Nutritional Improvement of Legume Proteins through Disulfide Interchange

  • Mendel Friedman
  • Michael R. Gumbmann
Part of the Advances in Experimental Medicine and Biology book series (AEMB, volume 199)


Treatment of raw soy flour with L-cysteine or N-acetyl-L-cysteine results in the introduction of new half-cystine residues into sulfur-poor legume proteins, with a corresponding improvement in nutritional quality as measured by the protein efficiency ratio (PER) in rats. The proteins are modified through formation of mixed disulfide bonds among added sulfhydryl compounds, proteolytic enzyme inhibitors, and structural legume proteins. This modification leads to loss of inhibitory activity and increased protein digestibility and nutritive value. Sodium sulfite is more effective than cysteine in facilitating inactivation of trypsin inhibitors in soy flour. The synergistic effect of sodium sulfite and heat may be due to (1) ability to induce rearrangement of protein disulfide bonds to produce new structural entities without altering the amino acid composition and to (2) the fact that the new structures lose their ability to complex with trypsin or chymotrypsin. The same treatment inactivated hemagglutinins (lectins) in lima bean flour. These considerations suggest a key role for sulfur amino acids in the nutritional quality and safety of legumes.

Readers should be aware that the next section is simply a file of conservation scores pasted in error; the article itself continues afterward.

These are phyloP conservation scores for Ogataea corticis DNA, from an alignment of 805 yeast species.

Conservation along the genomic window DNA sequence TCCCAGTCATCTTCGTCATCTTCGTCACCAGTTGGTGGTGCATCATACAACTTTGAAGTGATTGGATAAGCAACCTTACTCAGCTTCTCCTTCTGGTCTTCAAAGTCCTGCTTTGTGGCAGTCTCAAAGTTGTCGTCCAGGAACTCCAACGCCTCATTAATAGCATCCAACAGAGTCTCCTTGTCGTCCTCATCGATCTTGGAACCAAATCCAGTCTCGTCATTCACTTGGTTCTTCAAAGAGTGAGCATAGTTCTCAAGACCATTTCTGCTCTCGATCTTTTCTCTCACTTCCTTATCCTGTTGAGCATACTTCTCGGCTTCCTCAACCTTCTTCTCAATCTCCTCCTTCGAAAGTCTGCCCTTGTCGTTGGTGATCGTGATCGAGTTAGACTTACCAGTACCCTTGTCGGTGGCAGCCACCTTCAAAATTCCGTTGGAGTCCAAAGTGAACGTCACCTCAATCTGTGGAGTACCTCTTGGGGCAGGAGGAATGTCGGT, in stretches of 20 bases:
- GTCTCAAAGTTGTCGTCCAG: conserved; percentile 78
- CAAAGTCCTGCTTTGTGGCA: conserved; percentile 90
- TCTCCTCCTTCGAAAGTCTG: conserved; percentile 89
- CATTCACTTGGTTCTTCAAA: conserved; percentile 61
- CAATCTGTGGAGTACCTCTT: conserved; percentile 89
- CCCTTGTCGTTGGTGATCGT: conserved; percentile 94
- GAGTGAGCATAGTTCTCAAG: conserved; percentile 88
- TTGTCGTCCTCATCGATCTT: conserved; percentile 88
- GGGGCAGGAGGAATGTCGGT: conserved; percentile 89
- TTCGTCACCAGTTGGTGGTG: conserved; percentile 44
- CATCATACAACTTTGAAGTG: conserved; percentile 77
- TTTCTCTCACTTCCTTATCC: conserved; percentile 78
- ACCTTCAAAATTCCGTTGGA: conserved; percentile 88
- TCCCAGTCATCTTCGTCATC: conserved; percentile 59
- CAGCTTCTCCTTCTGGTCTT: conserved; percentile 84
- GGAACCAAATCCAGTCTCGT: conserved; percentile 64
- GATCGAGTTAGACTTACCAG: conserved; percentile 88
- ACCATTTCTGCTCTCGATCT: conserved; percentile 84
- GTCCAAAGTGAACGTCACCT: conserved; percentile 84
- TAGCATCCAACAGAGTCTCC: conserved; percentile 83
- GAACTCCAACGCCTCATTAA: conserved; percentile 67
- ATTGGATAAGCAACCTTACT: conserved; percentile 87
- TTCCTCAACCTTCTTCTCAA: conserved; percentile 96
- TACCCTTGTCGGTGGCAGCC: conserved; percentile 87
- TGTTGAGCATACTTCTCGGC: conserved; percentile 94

Disulfide Bond Trypsin Inhibitor Lima Bean Soybean Trypsin Inhibitor Protein Efficiency Ratio 
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Copyright information

© Plenum Press, New York 1986

Authors and Affiliations

  • Mendel Friedman
    • 1
  • Michael R. Gumbmann
    • 1
  1. 1.Western Regional Research Center, Agricultural Research ServiceU. S. Department of AgricultureBerkeleyUSA

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